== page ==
A Russian security agency asked the FBI for information on Tsarnaev in early 2011, almost certainly because of communications with individuals in Russia or other activity on the Internet that brought him to their attention.

The FBI, in a statement released Friday night, said it scrutinized Tsarnaev and visited him and his family in 2011, but found no grounds for further action. After two months, the file on Tsarnaev was closed, according to a U.S. law enforcement official.

The Russian request had mentioned a concern that Tsarnaev was headed to a “region” in his homeland — most likely Dagestan — to join an underground group. The American agency said it asked its Russian counterpart for more information, but it received no response.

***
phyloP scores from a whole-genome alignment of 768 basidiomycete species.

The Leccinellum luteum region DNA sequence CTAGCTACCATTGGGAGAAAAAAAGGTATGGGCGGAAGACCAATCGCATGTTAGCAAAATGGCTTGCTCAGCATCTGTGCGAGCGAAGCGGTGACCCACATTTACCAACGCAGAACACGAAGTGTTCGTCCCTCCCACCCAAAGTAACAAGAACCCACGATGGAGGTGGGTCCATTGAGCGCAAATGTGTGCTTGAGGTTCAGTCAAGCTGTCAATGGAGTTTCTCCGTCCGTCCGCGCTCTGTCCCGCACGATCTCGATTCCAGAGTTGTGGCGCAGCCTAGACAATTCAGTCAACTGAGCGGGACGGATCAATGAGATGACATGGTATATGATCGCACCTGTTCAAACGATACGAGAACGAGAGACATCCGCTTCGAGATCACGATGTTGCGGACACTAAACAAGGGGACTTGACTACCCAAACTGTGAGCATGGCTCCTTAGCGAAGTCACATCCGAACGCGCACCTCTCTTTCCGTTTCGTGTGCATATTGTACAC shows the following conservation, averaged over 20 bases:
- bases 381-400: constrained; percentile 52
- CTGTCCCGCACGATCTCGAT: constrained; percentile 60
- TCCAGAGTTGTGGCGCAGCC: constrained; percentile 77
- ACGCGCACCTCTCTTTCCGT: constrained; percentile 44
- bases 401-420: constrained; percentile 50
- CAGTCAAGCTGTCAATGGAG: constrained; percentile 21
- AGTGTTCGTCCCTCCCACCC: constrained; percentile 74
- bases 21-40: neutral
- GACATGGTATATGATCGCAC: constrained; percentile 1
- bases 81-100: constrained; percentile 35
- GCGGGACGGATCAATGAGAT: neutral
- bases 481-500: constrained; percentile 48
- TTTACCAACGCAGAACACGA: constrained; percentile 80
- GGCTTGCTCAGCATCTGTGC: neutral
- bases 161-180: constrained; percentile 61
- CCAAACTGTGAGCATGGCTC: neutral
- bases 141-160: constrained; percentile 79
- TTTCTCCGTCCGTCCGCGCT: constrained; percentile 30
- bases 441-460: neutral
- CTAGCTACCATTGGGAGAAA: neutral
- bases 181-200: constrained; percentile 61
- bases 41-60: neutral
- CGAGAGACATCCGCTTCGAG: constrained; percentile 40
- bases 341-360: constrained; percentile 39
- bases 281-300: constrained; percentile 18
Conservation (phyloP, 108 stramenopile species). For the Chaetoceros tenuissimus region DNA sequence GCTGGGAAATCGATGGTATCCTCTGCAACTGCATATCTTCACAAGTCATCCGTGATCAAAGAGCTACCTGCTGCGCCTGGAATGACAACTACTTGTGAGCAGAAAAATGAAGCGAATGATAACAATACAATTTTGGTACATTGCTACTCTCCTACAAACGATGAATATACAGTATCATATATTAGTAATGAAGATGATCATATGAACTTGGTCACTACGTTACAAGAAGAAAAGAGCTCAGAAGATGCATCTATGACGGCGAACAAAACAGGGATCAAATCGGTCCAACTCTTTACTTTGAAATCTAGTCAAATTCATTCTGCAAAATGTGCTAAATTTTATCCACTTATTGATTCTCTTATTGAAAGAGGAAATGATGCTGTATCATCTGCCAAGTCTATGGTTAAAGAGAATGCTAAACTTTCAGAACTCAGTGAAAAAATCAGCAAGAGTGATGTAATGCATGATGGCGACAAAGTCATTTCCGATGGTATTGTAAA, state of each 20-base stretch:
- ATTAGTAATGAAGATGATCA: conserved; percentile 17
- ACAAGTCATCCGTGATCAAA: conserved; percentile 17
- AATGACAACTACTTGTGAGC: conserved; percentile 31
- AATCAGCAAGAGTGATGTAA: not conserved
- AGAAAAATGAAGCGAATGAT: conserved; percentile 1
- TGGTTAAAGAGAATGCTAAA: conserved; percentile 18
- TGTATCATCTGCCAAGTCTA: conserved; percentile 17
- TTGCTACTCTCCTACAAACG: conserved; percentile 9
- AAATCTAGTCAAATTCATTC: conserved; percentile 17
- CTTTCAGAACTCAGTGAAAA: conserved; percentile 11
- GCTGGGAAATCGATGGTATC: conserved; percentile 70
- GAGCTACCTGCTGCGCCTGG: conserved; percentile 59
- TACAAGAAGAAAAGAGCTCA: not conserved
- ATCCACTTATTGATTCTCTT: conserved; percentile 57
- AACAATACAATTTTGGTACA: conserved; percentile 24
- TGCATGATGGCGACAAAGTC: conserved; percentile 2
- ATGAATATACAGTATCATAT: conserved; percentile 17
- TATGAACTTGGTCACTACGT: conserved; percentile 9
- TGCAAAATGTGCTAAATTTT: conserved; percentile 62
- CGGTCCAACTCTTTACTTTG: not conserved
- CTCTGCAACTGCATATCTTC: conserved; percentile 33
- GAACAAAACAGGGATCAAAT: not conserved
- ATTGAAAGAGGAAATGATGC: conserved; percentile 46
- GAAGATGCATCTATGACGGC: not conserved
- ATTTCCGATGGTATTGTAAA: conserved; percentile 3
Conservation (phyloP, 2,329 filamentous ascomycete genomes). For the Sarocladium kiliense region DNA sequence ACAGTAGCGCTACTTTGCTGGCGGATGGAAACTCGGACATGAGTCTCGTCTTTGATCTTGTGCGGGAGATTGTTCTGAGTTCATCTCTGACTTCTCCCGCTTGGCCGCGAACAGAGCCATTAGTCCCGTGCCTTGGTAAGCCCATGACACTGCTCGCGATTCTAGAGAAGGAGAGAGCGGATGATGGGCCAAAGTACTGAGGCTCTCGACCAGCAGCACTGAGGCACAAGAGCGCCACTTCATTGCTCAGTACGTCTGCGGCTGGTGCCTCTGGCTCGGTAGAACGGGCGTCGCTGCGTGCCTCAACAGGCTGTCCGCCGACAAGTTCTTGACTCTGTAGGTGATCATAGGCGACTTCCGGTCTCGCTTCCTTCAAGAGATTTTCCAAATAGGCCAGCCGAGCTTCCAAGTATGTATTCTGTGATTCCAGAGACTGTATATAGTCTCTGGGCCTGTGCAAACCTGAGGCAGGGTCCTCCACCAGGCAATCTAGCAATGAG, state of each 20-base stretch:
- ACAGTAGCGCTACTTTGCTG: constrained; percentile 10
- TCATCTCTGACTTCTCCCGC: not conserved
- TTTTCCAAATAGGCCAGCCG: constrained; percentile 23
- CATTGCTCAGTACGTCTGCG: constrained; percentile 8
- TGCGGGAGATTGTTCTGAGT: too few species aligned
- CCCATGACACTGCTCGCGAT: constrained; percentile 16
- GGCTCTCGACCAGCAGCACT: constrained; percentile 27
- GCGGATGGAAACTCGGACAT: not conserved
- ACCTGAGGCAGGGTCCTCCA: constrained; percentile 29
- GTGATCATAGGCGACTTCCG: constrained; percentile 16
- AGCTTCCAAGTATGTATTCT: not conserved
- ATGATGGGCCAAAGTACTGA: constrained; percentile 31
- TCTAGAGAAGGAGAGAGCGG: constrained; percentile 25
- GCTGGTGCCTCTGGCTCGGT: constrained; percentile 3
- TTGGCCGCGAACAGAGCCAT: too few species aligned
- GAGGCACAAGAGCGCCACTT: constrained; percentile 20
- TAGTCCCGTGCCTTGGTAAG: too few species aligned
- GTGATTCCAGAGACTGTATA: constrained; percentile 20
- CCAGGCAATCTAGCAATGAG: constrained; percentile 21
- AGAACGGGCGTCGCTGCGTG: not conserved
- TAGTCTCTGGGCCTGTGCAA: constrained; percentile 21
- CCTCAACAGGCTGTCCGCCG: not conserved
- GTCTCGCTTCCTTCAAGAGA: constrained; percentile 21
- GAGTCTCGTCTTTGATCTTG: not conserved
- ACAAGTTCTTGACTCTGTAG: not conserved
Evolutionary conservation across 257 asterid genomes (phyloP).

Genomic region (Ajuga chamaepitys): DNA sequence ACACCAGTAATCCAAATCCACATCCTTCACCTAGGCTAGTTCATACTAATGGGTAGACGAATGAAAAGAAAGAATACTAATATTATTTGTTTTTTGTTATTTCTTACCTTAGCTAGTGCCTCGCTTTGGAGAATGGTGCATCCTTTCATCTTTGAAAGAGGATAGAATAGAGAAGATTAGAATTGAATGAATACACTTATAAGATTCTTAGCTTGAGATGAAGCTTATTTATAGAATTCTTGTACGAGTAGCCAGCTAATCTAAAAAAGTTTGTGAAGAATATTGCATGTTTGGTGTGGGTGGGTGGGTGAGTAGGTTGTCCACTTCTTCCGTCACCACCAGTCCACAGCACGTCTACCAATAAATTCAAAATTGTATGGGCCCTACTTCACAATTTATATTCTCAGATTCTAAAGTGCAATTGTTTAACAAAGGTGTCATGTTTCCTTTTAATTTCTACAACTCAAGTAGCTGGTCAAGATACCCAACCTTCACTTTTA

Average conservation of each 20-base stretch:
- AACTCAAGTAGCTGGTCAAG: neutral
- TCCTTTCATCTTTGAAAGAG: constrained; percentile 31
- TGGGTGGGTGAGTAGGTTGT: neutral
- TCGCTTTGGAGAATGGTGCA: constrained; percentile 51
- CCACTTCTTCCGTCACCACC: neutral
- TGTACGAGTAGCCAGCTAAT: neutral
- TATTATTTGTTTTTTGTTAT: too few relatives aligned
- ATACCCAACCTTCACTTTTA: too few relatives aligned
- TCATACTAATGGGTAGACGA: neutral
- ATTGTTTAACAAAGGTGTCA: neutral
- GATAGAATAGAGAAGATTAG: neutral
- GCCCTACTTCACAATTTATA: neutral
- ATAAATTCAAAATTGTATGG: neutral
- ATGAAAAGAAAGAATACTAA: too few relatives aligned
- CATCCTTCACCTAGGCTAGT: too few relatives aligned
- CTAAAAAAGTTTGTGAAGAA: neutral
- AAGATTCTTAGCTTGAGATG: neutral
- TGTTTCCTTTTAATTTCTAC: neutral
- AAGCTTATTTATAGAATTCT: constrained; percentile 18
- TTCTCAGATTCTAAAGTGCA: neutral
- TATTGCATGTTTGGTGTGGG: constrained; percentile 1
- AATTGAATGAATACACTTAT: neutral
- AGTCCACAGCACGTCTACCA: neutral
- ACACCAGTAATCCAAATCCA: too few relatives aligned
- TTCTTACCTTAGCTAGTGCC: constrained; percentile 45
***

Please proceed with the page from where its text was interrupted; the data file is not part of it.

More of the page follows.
Although the United States and Russia have some limited exchange of information on counterterrorism matters, there is little real cooperation, and the security relationship has been damaged by broader diplomatic tensions between the two countries.

“My sense is that the cooperation is not very good,” said Thomas Hegghammer, a senior research fellow at the Norwegian Defence Research Establishment in Oslo. “And that may be why in this particular case the Russian information was taken with a pinch of salt.”

Russian security agencies have little interest in actual cooperation or joint operations, said Andrei Soldatov, co-author of the book “The New Nobility: The Restoration of Russia's Security State and the Enduring Legacy of the KGB” - despite a Kremlin announcement Saturday that President Barack Obama and President Vladimir Putin had agreed to step up combined anti-terror efforts.